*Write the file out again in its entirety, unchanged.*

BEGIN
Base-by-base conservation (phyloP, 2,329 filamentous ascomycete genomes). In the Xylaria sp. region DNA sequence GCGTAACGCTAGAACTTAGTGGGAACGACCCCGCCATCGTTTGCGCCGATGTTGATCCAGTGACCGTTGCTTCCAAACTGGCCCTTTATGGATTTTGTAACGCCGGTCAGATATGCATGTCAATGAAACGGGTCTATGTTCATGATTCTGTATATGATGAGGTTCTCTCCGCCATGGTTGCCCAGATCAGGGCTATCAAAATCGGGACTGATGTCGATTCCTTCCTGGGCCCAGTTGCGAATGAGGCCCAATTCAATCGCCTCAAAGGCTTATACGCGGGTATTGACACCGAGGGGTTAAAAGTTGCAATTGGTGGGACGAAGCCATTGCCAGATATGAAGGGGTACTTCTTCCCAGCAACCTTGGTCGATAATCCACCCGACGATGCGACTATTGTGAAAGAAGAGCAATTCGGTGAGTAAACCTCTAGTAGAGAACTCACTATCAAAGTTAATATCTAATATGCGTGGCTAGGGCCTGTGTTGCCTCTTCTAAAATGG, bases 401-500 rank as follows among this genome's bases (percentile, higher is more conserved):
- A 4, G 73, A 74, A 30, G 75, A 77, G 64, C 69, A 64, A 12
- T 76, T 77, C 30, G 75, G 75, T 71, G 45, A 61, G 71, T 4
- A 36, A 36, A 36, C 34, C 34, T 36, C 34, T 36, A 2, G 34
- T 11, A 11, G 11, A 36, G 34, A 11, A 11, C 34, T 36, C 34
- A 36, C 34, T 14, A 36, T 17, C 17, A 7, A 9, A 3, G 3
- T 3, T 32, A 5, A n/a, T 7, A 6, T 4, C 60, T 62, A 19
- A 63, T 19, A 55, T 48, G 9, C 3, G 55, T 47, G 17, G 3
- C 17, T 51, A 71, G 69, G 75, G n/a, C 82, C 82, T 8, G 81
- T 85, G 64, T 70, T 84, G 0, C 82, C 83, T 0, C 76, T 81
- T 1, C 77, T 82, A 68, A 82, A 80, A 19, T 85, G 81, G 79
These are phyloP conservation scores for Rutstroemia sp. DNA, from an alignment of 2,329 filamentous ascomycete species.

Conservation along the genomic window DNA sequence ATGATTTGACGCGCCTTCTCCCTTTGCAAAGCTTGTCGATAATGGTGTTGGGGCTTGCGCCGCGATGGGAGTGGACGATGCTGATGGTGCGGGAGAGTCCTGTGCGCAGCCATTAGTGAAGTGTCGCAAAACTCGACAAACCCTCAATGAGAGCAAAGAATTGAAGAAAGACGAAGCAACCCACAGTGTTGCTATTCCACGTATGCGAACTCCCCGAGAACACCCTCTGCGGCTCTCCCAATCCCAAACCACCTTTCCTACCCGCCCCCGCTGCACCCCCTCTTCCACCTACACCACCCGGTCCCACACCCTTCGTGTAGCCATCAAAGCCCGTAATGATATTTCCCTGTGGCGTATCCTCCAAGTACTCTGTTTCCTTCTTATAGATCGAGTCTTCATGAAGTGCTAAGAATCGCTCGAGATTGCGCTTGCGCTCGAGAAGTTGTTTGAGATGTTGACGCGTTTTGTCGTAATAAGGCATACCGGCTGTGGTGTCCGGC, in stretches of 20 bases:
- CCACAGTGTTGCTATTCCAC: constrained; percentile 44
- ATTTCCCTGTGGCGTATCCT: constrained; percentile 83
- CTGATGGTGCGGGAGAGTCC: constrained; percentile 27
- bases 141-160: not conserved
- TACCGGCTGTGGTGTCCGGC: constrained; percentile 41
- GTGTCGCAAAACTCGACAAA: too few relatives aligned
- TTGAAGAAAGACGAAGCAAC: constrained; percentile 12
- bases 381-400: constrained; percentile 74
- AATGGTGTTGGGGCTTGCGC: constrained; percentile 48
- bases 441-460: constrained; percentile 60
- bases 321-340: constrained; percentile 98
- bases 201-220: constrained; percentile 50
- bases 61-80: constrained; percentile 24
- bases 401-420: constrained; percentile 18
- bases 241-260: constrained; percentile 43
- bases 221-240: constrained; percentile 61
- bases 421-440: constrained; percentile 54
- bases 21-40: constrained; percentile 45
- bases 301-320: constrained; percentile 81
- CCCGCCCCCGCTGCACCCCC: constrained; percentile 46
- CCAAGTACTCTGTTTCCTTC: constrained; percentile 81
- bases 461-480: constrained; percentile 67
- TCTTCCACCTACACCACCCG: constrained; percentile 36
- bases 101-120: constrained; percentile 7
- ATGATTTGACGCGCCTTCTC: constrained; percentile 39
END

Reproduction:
Base-by-base conservation (phyloP, 2,329 filamentous ascomycete genomes). In the Xylaria sp. region DNA sequence GCGTAACGCTAGAACTTAGTGGGAACGACCCCGCCATCGTTTGCGCCGATGTTGATCCAGTGACCGTTGCTTCCAAACTGGCCCTTTATGGATTTTGTAACGCCGGTCAGATATGCATGTCAATGAAACGGGTCTATGTTCATGATTCTGTATATGATGAGGTTCTCTCCGCCATGGTTGCCCAGATCAGGGCTATCAAAATCGGGACTGATGTCGATTCCTTCCTGGGCCCAGTTGCGAATGAGGCCCAATTCAATCGCCTCAAAGGCTTATACGCGGGTATTGACACCGAGGGGTTAAAAGTTGCAATTGGTGGGACGAAGCCATTGCCAGATATGAAGGGGTACTTCTTCCCAGCAACCTTGGTCGATAATCCACCCGACGATGCGACTATTGTGAAAGAAGAGCAATTCGGTGAGTAAACCTCTAGTAGAGAACTCACTATCAAAGTTAATATCTAATATGCGTGGCTAGGGCCTGTGTTGCCTCTTCTAAAATGG, bases 401-500 rank as follows among this genome's bases (percentile, higher is more conserved):
- A 4, G 73, A 74, A 30, G 75, A 77, G 64, C 69, A 64, A 12
- T 76, T 77, C 30, G 75, G 75, T 71, G 45, A 61, G 71, T 4
- A 36, A 36, A 36, C 34, C 34, T 36, C 34, T 36, A 2, G 34
- T 11, A 11, G 11, A 36, G 34, A 11, A 11, C 34, T 36, C 34
- A 36, C 34, T 14, A 36, T 17, C 17, A 7, A 9, A 3, G 3
- T 3, T 32, A 5, A n/a, T 7, A 6, T 4, C 60, T 62, A 19
- A 63, T 19, A 55, T 48, G 9, C 3, G 55, T 47, G 17, G 3
- C 17, T 51, A 71, G 69, G 75, G n/a, C 82, C 82, T 8, G 81
- T 85, G 64, T 70, T 84, G 0, C 82, C 83, T 0, C 76, T 81
- T 1, C 77, T 82, A 68, A 82, A 80, A 19, T 85, G 81, G 79
These are phyloP conservation scores for Rutstroemia sp. DNA, from an alignment of 2,329 filamentous ascomycete species.

Conservation along the genomic window DNA sequence ATGATTTGACGCGCCTTCTCCCTTTGCAAAGCTTGTCGATAATGGTGTTGGGGCTTGCGCCGCGATGGGAGTGGACGATGCTGATGGTGCGGGAGAGTCCTGTGCGCAGCCATTAGTGAAGTGTCGCAAAACTCGACAAACCCTCAATGAGAGCAAAGAATTGAAGAAAGACGAAGCAACCCACAGTGTTGCTATTCCACGTATGCGAACTCCCCGAGAACACCCTCTGCGGCTCTCCCAATCCCAAACCACCTTTCCTACCCGCCCCCGCTGCACCCCCTCTTCCACCTACACCACCCGGTCCCACACCCTTCGTGTAGCCATCAAAGCCCGTAATGATATTTCCCTGTGGCGTATCCTCCAAGTACTCTGTTTCCTTCTTATAGATCGAGTCTTCATGAAGTGCTAAGAATCGCTCGAGATTGCGCTTGCGCTCGAGAAGTTGTTTGAGATGTTGACGCGTTTTGTCGTAATAAGGCATACCGGCTGTGGTGTCCGGC, in stretches of 20 bases:
- CCACAGTGTTGCTATTCCAC: constrained; percentile 44
- ATTTCCCTGTGGCGTATCCT: constrained; percentile 83
- CTGATGGTGCGGGAGAGTCC: constrained; percentile 27
- bases 141-160: not conserved
- TACCGGCTGTGGTGTCCGGC: constrained; percentile 41
- GTGTCGCAAAACTCGACAAA: too few relatives aligned
- TTGAAGAAAGACGAAGCAAC: constrained; percentile 12
- bases 381-400: constrained; percentile 74
- AATGGTGTTGGGGCTTGCGC: constrained; percentile 48
- bases 441-460: constrained; percentile 60
- bases 321-340: constrained; percentile 98
- bases 201-220: constrained; percentile 50
- bases 61-80: constrained; percentile 24
- bases 401-420: constrained; percentile 18
- bases 241-260: constrained; percentile 43
- bases 221-240: constrained; percentile 61
- bases 421-440: constrained; percentile 54
- bases 21-40: constrained; percentile 45
- bases 301-320: constrained; percentile 81
- CCCGCCCCCGCTGCACCCCC: constrained; percentile 46
- CCAAGTACTCTGTTTCCTTC: constrained; percentile 81
- bases 461-480: constrained; percentile 67
- TCTTCCACCTACACCACCCG: constrained; percentile 36
- bases 101-120: constrained; percentile 7
- ATGATTTGACGCGCCTTCTC: constrained; percentile 39